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Title: Essays on the macroeconomics of inequality
Author: Barany, Zsofia Luca
Awarding Body: London School of Economics and Political Science (LSE)
Current Institution: London School of Economics and Political Science (University of London)
Date of Award: 2011
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Abstract:
This thesis contains three essays on the macroeconomics of inequality. The first chapter analyses the effects of minimum wages on inequality. While there has been intense debate in the empirical literature about the effects of minimum wages on inequality in the US, its general equilibrium effects have been given little attention. In order to quantify the full effects of a decreasing minimum wage on inequality, I build a dynamic general equilibrium model, based on a two-sector growth model where the supply of high-skilled workers and the direction of technical change are endogenous. I find that a permanent reduction in the minimum wage leads to an expansion of low-skilled employment, which increases the incentives to acquire skills, thus changing the composition and size of high-skilled employment. These permanent changes in the supply of labour alter the investment ow into R&D, thereby decreasing the skill-bias of technology. The reduction in the minimum wage has spill-over effects on the entire distribution, affecting upper-tail inequality. Through a calibration exercise, I find that a 30 percent reduction in the real value of the minimum wage, as in the early 1980s, accounts for 15 percent of the subsequent rise in the skill premium, 18.5 percent of the increase in overall inequality, 45 percent of the increase in inequality in the bottom half, and 7 percent of the rise in inequality at the top half of the wage distribution. In the second chapter, I construct a model, where the supply of skills and the skill premium can increase jointly, as occurred in the US over the past few decades. I high- light the importance of the joint determination of the direction of technical change and skill formation. There is a positive feedback between these two variables. Technological progress is driven by profit oriented R&D firms, where profits are increasing in the amount of labour that is able to use these technologies. Therefore, when the supply of high-skilled 3labour increases, technology endogenously becomes more skill-biased. A more skill-biased technology leads to a higher skill premium, which increases the incentives to acquire educa- tion, and the supply of high-skilled labour rises. During the transition to the steady state, both quantities increase simultaneously. I map the dependence of the transition path of the economy on the initial skill supply and relative technology between the high- and the low-skilled sector. I find that, contrary to the previous literature, the skill premium and the skill supply can increase jointly even if the bias of technology is weak. In the third chapter, I relate the degree of progressivity of the income tax scheme to the prevailing income inequality in the society. I find that, consistent with the data, more unequal societies implement more progressive income tax systems. I build a model of political coalition formation, where different income groups have to agree on a tax scheme to finance the public good. I show that, the greater income inequality is, i.e. the further away the rich are from the rest of the population, the less able they are to credibly commit to participating in a coalition. Therefore, as income inequality rises, the rich are increasingly excluded from the design of the income tax scheme. Consequently, the rich bear a larger fraction of the public good, and the tax system becomes more progressive.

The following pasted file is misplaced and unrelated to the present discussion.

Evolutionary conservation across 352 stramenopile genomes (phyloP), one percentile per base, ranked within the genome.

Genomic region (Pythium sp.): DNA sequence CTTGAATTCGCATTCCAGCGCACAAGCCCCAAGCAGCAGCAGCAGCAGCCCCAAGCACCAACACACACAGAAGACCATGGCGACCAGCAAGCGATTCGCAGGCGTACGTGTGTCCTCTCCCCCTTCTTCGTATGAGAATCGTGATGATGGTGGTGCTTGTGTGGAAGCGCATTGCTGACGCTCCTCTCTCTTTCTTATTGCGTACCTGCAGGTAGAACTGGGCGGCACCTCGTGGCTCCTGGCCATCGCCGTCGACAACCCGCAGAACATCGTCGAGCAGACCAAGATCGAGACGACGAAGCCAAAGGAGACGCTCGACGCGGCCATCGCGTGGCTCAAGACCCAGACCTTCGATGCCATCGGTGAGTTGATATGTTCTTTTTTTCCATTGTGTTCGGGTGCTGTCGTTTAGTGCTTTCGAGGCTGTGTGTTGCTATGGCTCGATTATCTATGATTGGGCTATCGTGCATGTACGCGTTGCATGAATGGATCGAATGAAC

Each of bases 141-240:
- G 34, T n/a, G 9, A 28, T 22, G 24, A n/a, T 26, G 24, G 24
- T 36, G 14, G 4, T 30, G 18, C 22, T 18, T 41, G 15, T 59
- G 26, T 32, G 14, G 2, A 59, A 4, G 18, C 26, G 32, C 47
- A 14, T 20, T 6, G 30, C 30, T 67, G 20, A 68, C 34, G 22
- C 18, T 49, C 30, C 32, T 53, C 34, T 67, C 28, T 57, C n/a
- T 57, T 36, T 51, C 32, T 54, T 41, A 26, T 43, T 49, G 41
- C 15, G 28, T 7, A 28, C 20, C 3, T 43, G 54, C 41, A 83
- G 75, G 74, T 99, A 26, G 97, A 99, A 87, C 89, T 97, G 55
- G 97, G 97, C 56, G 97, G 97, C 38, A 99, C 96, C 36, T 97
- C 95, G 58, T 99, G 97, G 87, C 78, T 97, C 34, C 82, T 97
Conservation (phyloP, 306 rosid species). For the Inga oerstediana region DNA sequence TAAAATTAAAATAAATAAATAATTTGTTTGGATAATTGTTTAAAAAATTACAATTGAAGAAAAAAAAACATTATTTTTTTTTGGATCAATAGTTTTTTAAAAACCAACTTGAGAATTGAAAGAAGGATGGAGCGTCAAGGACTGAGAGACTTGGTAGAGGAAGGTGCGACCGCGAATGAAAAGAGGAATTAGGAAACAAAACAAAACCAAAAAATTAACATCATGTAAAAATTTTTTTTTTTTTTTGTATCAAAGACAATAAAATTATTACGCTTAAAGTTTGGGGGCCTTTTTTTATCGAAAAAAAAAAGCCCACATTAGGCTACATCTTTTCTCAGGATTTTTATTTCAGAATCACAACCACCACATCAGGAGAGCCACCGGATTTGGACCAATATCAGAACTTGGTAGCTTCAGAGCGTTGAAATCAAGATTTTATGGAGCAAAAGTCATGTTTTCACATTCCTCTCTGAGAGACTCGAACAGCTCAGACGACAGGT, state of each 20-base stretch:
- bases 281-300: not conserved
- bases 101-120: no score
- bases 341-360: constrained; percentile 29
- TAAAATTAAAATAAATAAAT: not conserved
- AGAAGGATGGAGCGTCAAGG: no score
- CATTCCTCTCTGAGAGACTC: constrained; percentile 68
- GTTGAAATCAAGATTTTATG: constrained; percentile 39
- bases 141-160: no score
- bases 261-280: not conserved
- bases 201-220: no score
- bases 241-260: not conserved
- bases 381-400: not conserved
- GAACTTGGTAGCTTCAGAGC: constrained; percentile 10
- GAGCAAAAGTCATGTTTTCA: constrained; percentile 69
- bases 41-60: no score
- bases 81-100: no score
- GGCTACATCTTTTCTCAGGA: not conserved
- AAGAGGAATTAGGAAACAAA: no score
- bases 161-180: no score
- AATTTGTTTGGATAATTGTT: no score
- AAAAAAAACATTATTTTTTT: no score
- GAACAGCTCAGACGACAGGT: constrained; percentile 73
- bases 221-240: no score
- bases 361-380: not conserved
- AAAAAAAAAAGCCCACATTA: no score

Supervisor: Not available Sponsor: Not available
Qualification Name: Thesis (Ph.D.) Qualification Level: Doctoral
EThOS ID: uk.bl.ethos.542889  DOI: Not available
Keywords: HB Economic Theory
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